Patek Philippe Nautilus Perpetual Calendar 5740/1g-001 Review
What does an over a half-million-dollar watch look like?
Patek Philippe is one of those luxury watch brands whose name can often be found on the bucket list of many ambitious and successful people. From heads of state to titans of industry, their watches can often be seen on the wrists of those in power, those in charge, and other people of great financial means.
While all their watches are magnificent, exactly how great of a Patek Philippe watch would over half a million dollars get you? Read our full review to find out.
It seems like no matter how expensive Patek Philippe Nautilus watches can get, they are getting harder and harder to keep in stock. People are jumping on them so quickly and will pay whatever the price to get their hands on one of these…or is it to get one of these on their hands? Whichever way you look at it, let’s get up close and personal with the Patek model # 5704/1g-001 that you see here and dissect it one feature at a time to see why this brand is still considered to be the undisputed champion in the watchmaking business.
One of the more iconic things about this watch is its creator. Patek Philippe commissioned none other than Gerald Genta, a watch designer whose commissioned creations include the iconic Audemars Piguet Royal Oak, The Bulgari Octo, Omega Constellation, IWC Ingenieur including several that were released under his own brands such as the very exclusive Gerald Genta Grande Sonnerie, the GG Octogonal, and the GG Retrograde, to name a few. Naturally, someone as crafty and creative as Genta was cast to create the look of the Patek watch that everyone aspires to own.
Let’s take a close look at the design and aesthetics of this watch then we will jump into the horology and the movement that powers this magnificent timepiece.
Firstly, the dial is very recognizable with its blue embossed horizontal stripes and a fine sunburst finish. The index hour markers are filled with luminous material for maximum visibility during low light conditions and made of polished 18kt white gold. There is also a white, finely printed seconds track.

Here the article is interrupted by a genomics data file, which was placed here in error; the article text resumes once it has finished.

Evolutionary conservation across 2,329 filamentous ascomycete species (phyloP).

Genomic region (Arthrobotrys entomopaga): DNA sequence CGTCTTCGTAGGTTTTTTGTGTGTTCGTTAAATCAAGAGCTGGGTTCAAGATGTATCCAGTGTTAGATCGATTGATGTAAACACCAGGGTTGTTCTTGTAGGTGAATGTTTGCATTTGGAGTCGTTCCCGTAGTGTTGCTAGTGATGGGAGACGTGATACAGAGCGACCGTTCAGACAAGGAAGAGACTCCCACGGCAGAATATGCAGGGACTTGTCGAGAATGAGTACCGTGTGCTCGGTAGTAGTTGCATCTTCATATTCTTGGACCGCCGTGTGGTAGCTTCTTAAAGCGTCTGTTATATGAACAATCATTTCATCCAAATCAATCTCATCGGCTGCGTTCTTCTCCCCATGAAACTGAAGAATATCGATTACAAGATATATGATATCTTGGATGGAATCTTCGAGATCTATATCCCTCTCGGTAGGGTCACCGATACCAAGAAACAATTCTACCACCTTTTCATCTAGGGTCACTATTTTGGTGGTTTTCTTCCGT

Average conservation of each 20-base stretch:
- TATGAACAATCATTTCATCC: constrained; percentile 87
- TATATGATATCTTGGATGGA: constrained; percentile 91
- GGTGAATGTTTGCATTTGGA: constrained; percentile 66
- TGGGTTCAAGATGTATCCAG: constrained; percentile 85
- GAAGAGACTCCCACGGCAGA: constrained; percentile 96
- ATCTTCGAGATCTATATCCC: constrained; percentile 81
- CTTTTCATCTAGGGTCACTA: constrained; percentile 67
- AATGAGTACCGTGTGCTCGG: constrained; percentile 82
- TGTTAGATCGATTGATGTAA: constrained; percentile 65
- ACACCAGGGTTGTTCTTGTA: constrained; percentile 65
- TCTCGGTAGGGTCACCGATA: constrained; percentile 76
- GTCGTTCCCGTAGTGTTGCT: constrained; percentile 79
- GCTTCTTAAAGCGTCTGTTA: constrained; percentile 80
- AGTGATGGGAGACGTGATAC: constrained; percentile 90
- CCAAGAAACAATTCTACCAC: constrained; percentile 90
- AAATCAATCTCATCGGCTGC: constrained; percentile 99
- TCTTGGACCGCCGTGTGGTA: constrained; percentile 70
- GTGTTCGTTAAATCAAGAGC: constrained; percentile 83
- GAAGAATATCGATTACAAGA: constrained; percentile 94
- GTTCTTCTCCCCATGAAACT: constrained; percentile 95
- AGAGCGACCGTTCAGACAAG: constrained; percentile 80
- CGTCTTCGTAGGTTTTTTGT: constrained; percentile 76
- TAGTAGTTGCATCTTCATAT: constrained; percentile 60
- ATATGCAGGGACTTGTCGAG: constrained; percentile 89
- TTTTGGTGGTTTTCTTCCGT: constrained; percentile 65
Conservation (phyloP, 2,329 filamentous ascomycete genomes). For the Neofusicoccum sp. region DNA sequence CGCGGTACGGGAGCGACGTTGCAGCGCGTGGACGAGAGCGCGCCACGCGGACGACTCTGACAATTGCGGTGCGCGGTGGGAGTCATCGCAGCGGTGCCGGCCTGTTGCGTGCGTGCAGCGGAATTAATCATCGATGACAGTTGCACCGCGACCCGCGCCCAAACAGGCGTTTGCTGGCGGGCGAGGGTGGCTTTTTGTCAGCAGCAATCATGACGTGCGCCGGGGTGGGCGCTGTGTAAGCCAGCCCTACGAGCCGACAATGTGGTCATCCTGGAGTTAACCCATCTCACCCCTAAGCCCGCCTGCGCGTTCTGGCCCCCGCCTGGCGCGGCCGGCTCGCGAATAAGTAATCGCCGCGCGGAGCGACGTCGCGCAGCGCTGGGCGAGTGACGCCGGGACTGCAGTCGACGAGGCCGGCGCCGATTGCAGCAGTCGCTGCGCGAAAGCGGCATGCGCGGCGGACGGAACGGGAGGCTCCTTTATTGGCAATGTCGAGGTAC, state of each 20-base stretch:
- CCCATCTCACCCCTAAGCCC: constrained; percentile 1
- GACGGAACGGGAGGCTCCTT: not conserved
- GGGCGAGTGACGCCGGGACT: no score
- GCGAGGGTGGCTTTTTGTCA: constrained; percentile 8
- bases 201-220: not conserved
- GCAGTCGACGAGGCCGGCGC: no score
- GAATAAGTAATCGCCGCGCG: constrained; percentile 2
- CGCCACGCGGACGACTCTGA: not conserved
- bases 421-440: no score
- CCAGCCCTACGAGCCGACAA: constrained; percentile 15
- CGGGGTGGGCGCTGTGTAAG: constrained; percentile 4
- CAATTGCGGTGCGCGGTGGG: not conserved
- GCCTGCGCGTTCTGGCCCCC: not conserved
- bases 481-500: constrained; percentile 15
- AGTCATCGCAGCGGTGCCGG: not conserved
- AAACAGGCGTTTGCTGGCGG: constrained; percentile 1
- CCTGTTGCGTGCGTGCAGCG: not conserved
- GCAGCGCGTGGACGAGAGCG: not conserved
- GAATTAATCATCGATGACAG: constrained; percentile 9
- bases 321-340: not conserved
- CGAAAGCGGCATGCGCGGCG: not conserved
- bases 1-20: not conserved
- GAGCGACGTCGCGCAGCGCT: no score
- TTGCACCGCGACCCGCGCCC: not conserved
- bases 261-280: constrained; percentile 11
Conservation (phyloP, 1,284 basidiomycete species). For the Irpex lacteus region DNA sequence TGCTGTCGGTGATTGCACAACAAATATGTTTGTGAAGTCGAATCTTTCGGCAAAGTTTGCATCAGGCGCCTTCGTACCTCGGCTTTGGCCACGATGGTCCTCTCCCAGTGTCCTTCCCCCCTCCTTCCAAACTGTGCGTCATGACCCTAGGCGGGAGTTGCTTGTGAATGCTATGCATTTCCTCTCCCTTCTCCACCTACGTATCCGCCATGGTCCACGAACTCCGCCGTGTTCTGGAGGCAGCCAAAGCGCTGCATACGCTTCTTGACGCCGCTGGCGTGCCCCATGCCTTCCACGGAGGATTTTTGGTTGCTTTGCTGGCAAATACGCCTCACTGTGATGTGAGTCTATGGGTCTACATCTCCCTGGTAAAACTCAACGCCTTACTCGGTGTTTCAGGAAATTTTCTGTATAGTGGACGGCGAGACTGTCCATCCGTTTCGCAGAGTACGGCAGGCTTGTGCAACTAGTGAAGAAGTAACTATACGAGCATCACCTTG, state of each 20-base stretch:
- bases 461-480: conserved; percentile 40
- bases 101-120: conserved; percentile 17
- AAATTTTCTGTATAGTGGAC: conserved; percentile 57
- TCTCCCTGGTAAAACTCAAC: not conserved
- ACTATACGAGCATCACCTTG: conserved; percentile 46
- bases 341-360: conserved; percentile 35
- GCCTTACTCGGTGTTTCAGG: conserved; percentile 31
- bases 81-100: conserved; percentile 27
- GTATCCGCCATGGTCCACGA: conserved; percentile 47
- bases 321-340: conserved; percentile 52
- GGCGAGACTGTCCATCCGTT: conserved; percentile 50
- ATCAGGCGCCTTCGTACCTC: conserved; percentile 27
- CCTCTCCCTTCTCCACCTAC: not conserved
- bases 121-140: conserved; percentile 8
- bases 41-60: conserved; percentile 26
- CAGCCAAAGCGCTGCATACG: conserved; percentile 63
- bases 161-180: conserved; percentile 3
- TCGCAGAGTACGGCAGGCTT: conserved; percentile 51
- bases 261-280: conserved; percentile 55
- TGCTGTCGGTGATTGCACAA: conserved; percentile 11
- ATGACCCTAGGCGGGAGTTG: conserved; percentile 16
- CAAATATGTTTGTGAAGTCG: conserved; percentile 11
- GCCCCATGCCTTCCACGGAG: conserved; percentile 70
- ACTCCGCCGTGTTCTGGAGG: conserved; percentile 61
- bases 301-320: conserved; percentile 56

The central hands tell the hour and minutes, and the various sub-dials are primarily for the perpetual calendar functions that include day date, month, leap year, day/night, moon phase. The sub-register for the day of the month is indicated with ultra thin baton-style hands just like the other sub-dials and is located at the 6 o’clock position where you will find an integrated moonphase window sharing the same space using a black and white moon phase disc.
At the 3 o’clock position you will find a sub-dial that serves two purposes. The outer section indicates the month of the year while the inner section is a leap year indicator. At the 9 o’clock position, you will see a sub-register for the day of the week, and located at its center is an AM/PM day/night indicator.
Luckily for over $500,000 Patek Philippe is generous enough to deliver this watch in a case made of precious metal and not stainless steel. The 40mm case and bracelet are made of 18kt white gold and use a combination of a brushed and polished finish.
The central connecting links of the bracelet are slightly domed and have an exquisitely polished finish while the outer links have a finely brushed finish. The white gold linked bracelet can accommodate up to an 8” wrist and is fastened with a white gold push-button folding clasp. You can see the protective stickers protruding from the clasp behind the bracelet. in the image below. These were intentionally left on to protect the finish.
The clasp has a polished finish, and the center point, the point where both ends of the clasp meet when closed is engraved with the Calatrava Cross. When opened the clasp reveals the engraved brand mark with the name Patek Philippe and the word GENEVE beneath it. (The manufacturer's protective stickers were left on in the image below to protect the integrity of the finish on the clasp.
The beating heart that powers all the incredible functions of this watch is an automatic (self-winding) in-house Patek Philippe caliber 240 Q that is comprised of 275 parts. This 27-jewel automatic caliber beats at a steady 3 Hz or 21,600 oscillations per hour that self-winds with the kinetic energy generated by your wrist’s movement using a solid 18kt gold weighted micro-rotor. This rotor is engraved with the Calatrava cross and has a polished beveled edge and is finished to perfection. The rest of the movement exquisitely displays a tasteful combination of Côtes de Genève striping and perlage, a round radial brush patterned finish.
The high-complication movement features hours, minutes, and an impressive perpetual calendar function featuring day date month and moonphase leap year indicator and day/night indicator and is embellished with other engravings and markers that are gold-filled and through the transparent sapphire case back you can also see its ruby watch jewels. The 240 Q is also marked with the Patek Philippe seal of quality attesting to the rigorous testing and regulating that each of their movements baring this mark must endure to make it into stores worldwide. This caliber measures 27.5mm in diameter and has a 48-hour power reserve when fully wound.
Patek Philippe uses this movement in many of their perpetual calendar watches including the 3940, 5039, 5139, 5140, 5327, 5940, 7140, and 7149 and all the case material various of them. But certainly, the one model that catches everyone’s eyes is the one we are featuring here: the 5740/1G-001; the Nautilus Perpetual Calendar. It’s fashionable, sporty, elegant, hip, and sophisticated all at once.
Use the buttons below for up-to-date pricing on this watch.